Georgia Rep. Park Cannon (D) announced early Friday morning that she was no longer under police custody after she had been arrested for knocking on Georgia Gov. Brian Kemp’s (R) door at the state capitol building as he was signing GOP lawmakers’ notorious voter suppression bill.
“Hey everyone, thank you for your support,” Cannon tweeted. “I’ve been released from jail.”
“I am not the first Georgian to be arrested for fighting voter suppression. I’d love to say I’m the last, but we know that isn’t true. #SB202,” she continued. “But someday soon that last person will step out of jail for the last time and breathe a first breath knowing that no one will be jailed again for fighting for the right to vote.”
Cannon, who is Black, asserted that Kemp’s closed-door signing of the legislation, along with the deaths of six women of Asian descent in the shootings in the Atlanta area last week, “are both products of a white supremacist system. Different tactics, same goal.”
“We will not live in fear and we will not be controlled. We have a right to our future and a right to our freedom,” she tweeted. “We will come together and continue fighting white supremacy in all its forms.”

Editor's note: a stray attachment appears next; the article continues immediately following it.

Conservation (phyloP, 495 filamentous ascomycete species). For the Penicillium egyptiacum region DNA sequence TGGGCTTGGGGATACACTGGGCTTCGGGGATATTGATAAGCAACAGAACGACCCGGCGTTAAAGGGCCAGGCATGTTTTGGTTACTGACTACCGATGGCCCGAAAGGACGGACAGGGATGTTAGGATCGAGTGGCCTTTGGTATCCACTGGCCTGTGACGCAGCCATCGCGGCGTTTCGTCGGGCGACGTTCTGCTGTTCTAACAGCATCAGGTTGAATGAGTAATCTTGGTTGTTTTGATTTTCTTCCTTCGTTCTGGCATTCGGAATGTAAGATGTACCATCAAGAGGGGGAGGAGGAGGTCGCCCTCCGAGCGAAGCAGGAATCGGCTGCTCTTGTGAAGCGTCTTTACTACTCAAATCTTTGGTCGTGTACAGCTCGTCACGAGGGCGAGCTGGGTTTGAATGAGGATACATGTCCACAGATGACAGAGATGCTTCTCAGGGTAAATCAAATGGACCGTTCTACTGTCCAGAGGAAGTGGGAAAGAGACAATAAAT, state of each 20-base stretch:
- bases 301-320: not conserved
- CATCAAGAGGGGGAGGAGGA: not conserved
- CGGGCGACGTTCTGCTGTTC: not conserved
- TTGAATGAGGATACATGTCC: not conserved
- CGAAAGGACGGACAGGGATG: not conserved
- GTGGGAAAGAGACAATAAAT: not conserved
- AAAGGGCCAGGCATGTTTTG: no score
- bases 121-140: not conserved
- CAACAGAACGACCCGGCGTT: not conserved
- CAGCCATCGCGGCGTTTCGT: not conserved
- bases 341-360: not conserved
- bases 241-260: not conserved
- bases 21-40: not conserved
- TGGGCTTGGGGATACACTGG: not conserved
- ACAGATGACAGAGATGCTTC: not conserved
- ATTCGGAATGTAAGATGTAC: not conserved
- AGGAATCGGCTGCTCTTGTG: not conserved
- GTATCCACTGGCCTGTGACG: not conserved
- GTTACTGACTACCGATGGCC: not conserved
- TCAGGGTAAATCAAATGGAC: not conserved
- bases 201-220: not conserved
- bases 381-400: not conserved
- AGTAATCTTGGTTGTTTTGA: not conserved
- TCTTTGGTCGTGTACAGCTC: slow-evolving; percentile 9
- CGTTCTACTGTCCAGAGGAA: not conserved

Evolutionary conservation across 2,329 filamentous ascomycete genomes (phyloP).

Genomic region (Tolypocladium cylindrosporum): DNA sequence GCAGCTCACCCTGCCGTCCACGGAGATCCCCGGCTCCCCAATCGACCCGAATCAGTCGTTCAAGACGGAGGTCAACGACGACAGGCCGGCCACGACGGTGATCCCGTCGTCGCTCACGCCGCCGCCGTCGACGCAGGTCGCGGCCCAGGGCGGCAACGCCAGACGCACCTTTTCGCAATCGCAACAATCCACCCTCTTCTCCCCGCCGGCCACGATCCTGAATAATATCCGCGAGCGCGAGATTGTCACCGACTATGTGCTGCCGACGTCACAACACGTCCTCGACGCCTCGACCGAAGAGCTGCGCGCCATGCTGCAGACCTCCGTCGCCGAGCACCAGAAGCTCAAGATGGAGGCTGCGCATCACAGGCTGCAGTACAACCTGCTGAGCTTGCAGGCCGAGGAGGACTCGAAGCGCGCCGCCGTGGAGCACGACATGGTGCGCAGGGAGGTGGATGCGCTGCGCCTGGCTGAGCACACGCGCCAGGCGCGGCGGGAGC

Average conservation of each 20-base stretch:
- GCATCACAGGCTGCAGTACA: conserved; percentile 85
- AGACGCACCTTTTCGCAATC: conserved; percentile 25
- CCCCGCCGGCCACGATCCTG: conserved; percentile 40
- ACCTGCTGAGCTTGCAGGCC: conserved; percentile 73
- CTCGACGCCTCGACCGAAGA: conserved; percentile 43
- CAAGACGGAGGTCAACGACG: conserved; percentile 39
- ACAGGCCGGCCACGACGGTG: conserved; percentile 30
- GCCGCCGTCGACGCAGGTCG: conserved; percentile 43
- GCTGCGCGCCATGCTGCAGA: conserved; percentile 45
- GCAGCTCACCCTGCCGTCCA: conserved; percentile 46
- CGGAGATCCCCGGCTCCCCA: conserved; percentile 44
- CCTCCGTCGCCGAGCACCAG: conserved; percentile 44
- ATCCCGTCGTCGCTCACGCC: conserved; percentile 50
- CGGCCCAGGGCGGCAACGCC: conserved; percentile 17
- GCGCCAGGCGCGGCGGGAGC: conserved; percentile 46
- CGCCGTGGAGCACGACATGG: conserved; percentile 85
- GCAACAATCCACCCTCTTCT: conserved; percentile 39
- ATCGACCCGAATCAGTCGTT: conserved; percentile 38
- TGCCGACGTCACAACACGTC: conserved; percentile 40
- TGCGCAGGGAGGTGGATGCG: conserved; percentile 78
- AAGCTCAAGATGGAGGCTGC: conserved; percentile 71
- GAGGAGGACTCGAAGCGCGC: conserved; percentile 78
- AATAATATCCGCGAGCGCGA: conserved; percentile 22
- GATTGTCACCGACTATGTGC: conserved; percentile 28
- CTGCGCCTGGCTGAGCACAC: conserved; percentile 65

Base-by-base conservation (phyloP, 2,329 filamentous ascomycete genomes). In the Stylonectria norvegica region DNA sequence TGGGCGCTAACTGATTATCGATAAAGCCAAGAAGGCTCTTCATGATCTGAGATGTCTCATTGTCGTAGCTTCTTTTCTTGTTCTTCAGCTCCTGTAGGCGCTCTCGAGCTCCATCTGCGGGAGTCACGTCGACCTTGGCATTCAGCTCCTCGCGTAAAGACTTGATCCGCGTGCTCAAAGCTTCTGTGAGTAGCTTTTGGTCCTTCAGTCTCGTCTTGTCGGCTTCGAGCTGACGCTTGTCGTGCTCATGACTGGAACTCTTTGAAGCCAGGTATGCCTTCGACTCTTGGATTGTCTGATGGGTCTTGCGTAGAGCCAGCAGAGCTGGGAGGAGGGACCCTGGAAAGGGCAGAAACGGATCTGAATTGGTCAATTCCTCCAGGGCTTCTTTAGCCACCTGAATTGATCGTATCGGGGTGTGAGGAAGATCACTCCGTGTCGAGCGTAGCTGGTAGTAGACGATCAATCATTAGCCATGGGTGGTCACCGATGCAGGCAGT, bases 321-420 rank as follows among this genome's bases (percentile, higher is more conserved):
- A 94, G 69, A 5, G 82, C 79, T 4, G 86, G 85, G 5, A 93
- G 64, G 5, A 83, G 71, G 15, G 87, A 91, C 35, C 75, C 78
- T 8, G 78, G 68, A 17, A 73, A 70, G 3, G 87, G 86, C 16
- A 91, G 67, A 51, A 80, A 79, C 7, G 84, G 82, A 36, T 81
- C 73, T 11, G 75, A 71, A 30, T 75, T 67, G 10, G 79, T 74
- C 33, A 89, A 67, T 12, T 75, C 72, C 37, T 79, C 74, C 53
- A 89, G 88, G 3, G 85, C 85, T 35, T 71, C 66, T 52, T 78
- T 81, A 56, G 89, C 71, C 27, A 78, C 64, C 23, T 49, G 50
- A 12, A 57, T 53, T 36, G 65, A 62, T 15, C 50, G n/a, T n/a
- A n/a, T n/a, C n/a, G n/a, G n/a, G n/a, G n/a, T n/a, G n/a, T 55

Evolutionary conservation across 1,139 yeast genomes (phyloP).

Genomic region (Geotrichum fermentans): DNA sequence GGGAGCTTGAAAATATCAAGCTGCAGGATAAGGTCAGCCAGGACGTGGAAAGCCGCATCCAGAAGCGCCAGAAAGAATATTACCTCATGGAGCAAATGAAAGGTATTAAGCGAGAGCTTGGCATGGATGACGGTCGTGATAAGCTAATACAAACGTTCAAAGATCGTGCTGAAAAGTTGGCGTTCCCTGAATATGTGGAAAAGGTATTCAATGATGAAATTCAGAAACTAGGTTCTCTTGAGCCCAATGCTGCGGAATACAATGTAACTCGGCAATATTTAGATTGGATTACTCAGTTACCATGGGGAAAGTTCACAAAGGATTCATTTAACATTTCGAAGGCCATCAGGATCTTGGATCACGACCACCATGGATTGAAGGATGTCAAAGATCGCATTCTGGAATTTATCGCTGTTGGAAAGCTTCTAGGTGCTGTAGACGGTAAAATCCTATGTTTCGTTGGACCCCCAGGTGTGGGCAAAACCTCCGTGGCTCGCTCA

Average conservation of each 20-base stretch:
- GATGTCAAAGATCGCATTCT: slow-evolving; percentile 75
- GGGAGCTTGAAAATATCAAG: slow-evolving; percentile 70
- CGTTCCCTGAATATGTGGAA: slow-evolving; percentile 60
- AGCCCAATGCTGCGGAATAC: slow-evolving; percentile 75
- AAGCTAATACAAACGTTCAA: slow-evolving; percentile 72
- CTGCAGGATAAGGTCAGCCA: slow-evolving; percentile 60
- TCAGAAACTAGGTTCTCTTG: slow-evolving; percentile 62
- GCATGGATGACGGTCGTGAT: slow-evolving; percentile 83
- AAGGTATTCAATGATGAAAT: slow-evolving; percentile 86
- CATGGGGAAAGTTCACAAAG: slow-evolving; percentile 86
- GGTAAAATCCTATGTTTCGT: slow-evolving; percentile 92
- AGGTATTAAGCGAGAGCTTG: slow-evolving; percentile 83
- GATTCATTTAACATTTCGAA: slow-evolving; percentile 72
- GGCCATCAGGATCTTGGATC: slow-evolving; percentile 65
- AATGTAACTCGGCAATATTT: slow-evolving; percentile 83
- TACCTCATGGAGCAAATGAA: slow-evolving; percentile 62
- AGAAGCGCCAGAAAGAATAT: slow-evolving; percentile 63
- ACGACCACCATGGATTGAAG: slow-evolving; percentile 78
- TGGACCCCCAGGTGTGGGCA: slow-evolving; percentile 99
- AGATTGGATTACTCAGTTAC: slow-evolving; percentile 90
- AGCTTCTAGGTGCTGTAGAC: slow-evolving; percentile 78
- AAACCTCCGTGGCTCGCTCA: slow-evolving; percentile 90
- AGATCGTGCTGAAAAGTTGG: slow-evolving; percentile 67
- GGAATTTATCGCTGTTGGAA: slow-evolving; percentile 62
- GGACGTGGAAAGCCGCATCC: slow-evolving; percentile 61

Critics of the Republicans’ new legislation, which establishes a variety of restrictions that make it harder to vote, sounded the alarm after Georgia State Troopers arrested the Democratic lawmaker at the capitol building on Friday evening. Video footage and photos of the incident went viral:
This is wild. Georgia Rep. Park Cannon was detained by police for knocking on Gov. Brian Kemp’s door.
— philip lewis (@Phil_Lewis_) March 25, 2021
Rep. @Cannonfor58 is arrested and lead out of the Georgia State Capitol building by GA State Troopers after being asked to stop knocking on a door that lead to Gov. Brian Kemp's office, while Gov. Kemp was signing #SB202 behind closed doors in #Atlanta #gapol pic.twitter.com/kw5FCrgqEm
— Alyssa Pointer 🦄 (@AlyssaNo_L) March 26, 2021
Among other things, the new law imposes more voter ID requirements for mail-in voting, shrinks the state’s absentee voting period, and even makes it illegal for volunteers to give food or drinks to people standing in long lines at polling places.
Voting rights advocate Stacey Abrams has likened the legislation to “a redux of Jim Crow, in a suit and tie.”